Microchip Insertion for Pets
It’s only natural that owners take measures to ensure their pets can be identified. If a pet gets lost, it can have a devastating impact on an individual or entire family. Unfortunately, collars with tags can be lost, and tattoos may fade over time, or simply escape the notice of a shelter. Because of the relative unreliability of these identification methods, microchip insertions are growing in popularity. Microchips cannot be lost and will not fade, and shelters check for them on a regular basis, so you can rest secure in the knowledge that, should your pet get lost, there will always be a simple means for whoever finds him or her to determine where he or she belongs.
A microchip is only about the size of a grain of rice, and yet it can provide a permanent and capable means of identification for your pet. The procedure for microchip insertion is safe, swift, simple, low-stress, virtually painless, and highly effective. A chip containing an ID number is injected into the back of the neck between your pet’s shoulder blades, into the tissues beneath the skin, by means of a hypodermic needle. Your pet experiences no more pain or discomfort than you would in a simple vaccination, so anesthesia is not a necessity for this procedure. An ID number can be read by a scanner, which most veterinary hospitals, animal control bureaus, SPCA’s, and other organizations likely to receive stray animals routinely use to scan cats and dogs whose owners are unknown.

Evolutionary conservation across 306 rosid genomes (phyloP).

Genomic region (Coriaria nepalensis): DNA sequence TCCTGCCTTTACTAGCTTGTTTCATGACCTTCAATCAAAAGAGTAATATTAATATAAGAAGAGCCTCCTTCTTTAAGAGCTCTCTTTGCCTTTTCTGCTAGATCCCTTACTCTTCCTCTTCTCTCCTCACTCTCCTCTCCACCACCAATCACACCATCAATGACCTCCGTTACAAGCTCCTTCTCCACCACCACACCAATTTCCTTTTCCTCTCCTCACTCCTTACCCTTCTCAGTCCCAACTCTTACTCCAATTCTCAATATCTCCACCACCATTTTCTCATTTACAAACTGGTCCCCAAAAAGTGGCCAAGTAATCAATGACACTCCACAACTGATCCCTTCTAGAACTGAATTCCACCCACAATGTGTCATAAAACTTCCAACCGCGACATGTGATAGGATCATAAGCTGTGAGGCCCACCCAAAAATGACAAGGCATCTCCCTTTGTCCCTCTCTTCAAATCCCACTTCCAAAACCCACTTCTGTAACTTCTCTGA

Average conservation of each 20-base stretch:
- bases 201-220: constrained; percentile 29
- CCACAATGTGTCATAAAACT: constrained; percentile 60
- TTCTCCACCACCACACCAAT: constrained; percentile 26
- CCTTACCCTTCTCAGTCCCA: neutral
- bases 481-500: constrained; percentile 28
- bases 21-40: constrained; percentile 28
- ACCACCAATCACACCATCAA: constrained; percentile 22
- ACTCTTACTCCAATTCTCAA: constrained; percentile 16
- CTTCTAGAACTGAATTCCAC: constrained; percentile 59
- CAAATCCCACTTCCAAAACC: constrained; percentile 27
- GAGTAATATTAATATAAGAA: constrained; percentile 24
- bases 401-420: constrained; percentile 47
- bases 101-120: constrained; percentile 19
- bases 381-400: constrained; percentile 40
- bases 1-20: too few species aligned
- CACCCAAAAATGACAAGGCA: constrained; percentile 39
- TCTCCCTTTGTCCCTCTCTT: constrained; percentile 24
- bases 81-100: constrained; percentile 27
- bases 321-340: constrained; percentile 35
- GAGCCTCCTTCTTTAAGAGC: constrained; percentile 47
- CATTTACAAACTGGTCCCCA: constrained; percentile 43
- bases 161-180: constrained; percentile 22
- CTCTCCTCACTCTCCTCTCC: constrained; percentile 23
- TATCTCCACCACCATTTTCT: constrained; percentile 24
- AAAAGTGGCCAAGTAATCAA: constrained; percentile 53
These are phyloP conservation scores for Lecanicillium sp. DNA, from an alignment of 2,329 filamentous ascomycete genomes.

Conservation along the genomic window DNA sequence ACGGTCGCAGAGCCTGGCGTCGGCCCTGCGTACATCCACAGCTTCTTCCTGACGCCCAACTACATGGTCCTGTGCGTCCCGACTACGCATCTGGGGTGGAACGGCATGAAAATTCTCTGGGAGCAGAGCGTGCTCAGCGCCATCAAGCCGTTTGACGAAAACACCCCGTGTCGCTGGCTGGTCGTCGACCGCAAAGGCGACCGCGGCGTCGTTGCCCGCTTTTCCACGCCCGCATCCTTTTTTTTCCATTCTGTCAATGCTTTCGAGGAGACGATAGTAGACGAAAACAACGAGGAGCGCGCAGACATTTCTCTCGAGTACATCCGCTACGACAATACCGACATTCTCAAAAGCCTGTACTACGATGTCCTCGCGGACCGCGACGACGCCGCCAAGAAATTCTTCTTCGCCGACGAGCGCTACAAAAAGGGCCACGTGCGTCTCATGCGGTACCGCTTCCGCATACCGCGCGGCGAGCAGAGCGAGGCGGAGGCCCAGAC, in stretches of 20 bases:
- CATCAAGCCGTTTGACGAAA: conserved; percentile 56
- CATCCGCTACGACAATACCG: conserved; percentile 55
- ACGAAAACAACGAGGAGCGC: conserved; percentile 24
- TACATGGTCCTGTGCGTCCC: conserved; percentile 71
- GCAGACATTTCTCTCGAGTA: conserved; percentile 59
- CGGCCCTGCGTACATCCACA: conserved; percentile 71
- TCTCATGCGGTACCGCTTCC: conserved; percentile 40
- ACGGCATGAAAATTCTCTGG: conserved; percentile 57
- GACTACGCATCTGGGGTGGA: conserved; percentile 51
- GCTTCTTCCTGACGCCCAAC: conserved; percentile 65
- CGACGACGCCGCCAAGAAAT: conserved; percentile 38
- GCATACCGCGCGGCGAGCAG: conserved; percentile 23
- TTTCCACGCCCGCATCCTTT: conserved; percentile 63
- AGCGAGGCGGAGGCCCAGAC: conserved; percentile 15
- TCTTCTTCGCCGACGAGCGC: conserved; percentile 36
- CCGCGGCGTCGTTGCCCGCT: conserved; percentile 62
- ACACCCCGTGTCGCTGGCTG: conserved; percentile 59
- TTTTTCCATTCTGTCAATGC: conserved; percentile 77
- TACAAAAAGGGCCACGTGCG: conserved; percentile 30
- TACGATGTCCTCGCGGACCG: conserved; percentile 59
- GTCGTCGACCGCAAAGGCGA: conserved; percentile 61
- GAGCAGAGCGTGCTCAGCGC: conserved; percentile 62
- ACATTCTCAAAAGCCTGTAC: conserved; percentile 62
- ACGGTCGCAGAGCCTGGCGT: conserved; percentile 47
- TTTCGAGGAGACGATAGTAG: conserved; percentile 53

Once they find the chip, they will access a national database by phone in order to find the registered owner of the pet. However, in order for this system to work, the owner must register the chip number. That is why Our Veterinary Hospital offers not only chip implantation, but will also provide the required paperwork for the owner to register the chip.
Pet Microchip Insertion Veterinary Hospital
A microchip can be implanted at any age, in cats and dogs alike, and make a large difference in the likelihood of both to be returned if lost. According to the American Veterinary Medical Association, a study by Lord et al. found that lost dogs with microchips were more than twice as likely to be returned to their owners as dogs who did not have microchips, and lost cats with microchips were more than 20 times more likely to be returned to their owners, when compared with cats who did not have microchips. Such a drastic increase in the likelihood that a lost pet will return is the primary reason why an increasing number of owners choose to get a microchip insertion for their pet.
Animal Hospital Servicing Pets in Philadelphia, PA.